An Islamic Convert
The Islamic legend of the Queen of Sheba, or Bilqis (alternatively, Balkis) as she is known in the Arabian tradition, stems from these short Jewish narratives. The story of the Queen's appearance at Solomon's court in the Islamic holy text, The Qu'ran, follows a thread similar to that of the Book of Esther. In Chapter 27 of the Qu'ran, a messenger bird declared: "I have come to thee from Saba with sure tidings. I found a woman ruling over all of them; she has been granted everything and she has a wondrous throne. I found her and her worshipping the sun, instead of Allah." The passage further explains that Satan has led the queen and her subjects away from Allah, and Solomon, thinking to test this assertion, sends the bird back to the queen with a letter requesting confirmation of the bird's tale. Upon receiving the queen's response of extravagant gifts, Solomon is not satisfied and writes again, requesting her presence. The queen visits Solomon and, awed by his court, converts to the worship of Allah.
Arabian legends based on the Qu'ran embellish this story to include some speculation about the queen's descent from demons and later, her possible marriage to Solomon. Solomon's advisors inform him that the queen has hairy legs; to discover the truth of this, Solomon constructs a palace with glass floors. The queen, believing the floor to be made of water, lifts her skirts, revealing her legs and feet. As Toy commented, "later Moslem writers interpreted this physical peculiarity as showing that she was of jinn descent; they constructed a romantic history of her father's marriage to a jinn maiden." Legends also conjectured that the queen and Solomon wed during her visit to his court and had a son who succeeded to the throne of Sheba.
An Ethiopian Queen
This marriage figures prominently in the Ethiopian accounts of the queen. Drawing on Jewish and Islamic traditions, the Ethiopian story of the Queen of Sheba—identified with Makeda, Queen of Ethiopia—provides the most extensive picture of the Queen. Told in the Kebra Nagast (The Glory of Kings), a 14th century compilation of regional oral histories, this version also begins with a voyage to King Solomon's court at Jerusalem. "The Queen was dumbstruck with wonder at the things that she heard from [a traveling merchant], and she pondered in her heart that she would to go to Solomon, the King," related the Kebra Nagast, which further details her voyage from Ethiopia bringing lavish gifts to the King. During the queen's stay, Solomon became infatuated with her. Determined to have the virginal queen, Solomon extracts a promise from the queen to take nothing that belongs to him and then orders a grand banquet to be served the night before her departure. As Harold G. Marcus detailed in A History of Ethiopia: "He directed his cook to serve the best wines to prepare the spiciest dishes, both of which happily suited Makeda. After having eaten and drunk her fill, the queen fell into a stupor, during which Solomon had jugs of water, labeled as his property, placed strategically around her sofa. When Makeda reawakened, she immediately gulped down some water, an act that permitted King Solomon to satisfy his lust." Solomon, having afterwards dreamt that God was granting him an heir by the queen, requested that the queen send their son to Jerusalem when the boy came of age.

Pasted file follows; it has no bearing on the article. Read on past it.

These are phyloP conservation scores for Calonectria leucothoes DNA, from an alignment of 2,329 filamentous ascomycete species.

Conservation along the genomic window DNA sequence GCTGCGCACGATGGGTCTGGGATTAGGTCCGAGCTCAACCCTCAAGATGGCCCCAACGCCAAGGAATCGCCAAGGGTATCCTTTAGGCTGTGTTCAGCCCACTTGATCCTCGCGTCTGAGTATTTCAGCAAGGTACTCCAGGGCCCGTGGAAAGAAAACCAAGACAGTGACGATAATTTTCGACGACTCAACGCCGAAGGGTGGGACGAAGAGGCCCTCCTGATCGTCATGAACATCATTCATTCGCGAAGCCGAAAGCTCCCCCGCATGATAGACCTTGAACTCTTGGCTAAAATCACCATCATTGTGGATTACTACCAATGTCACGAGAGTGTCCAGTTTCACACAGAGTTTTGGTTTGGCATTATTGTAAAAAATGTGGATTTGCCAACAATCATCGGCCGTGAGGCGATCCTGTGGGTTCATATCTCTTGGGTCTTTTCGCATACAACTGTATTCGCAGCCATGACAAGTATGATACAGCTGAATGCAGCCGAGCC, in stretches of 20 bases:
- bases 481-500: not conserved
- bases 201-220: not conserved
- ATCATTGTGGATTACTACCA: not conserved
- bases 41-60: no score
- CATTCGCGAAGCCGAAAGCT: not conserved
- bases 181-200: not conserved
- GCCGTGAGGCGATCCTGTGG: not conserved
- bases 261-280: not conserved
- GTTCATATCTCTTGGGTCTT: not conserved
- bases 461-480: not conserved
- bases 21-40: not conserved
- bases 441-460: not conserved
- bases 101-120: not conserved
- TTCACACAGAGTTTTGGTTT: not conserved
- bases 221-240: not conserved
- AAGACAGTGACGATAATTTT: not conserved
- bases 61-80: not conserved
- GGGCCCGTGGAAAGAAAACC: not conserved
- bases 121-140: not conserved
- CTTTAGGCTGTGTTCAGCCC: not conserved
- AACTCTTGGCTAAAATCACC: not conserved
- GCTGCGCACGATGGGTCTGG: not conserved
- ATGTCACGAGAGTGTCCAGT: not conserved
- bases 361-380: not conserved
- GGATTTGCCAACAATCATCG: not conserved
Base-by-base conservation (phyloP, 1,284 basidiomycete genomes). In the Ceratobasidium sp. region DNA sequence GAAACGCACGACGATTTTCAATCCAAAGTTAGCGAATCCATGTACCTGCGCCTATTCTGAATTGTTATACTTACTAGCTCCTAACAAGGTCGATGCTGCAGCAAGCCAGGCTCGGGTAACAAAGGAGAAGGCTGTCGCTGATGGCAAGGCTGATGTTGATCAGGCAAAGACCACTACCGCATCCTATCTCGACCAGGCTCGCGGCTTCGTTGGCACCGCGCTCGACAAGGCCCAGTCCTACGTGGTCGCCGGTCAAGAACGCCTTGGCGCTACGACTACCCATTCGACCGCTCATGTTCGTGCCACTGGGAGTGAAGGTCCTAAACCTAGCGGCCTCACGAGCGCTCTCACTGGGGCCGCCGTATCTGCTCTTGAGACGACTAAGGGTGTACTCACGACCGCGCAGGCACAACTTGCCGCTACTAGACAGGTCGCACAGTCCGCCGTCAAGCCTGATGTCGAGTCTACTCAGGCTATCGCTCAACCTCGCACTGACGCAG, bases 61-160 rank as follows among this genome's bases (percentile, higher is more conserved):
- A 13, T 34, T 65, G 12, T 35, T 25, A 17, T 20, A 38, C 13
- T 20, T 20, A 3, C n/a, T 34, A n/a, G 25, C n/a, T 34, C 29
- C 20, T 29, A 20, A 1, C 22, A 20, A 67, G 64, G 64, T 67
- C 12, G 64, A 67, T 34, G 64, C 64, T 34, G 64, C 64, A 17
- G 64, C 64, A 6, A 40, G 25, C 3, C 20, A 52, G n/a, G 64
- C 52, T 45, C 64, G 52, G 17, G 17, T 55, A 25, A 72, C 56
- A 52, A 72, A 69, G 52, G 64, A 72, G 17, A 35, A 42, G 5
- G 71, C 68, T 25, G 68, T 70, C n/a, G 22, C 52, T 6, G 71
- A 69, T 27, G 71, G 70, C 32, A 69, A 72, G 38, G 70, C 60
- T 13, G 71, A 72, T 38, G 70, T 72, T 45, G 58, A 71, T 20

Accordingly, the queen gave birth to a son, Ebna Hakim, who traveled to his father's court as an adolescent. In Pillars of Ethiopian History, William Leo Hansberry recorded that "Solomon … was overjoyed to see his handsome and noble-minded son.… Solomon did his best to persuade Ebna Hakim to remain to Jerusalem, with the intention of making him his successor; but the young prince was deaf to his father's pleas." Solomon thus confirmed his son as the future King of Ethiopia and gathered several of his advisors' sons to return with Ebna Hakim and assist him during his rule. This group refused to leave Jerusalem without the legendary Ark of the Covenant-the chest reputed to contain the original tablets of the Ten Commandments sent to Moses by God, among other religious artifacts-and so, stole the Ark. As Marcus commented, "The larceny was apparently approved by God, who levitated the youths and their holy cargo across the Red Sea before discovery and chase by Solomon's forces." To this day, Ethiopian tradition places the Ark in the northern Ethiopian city Axum.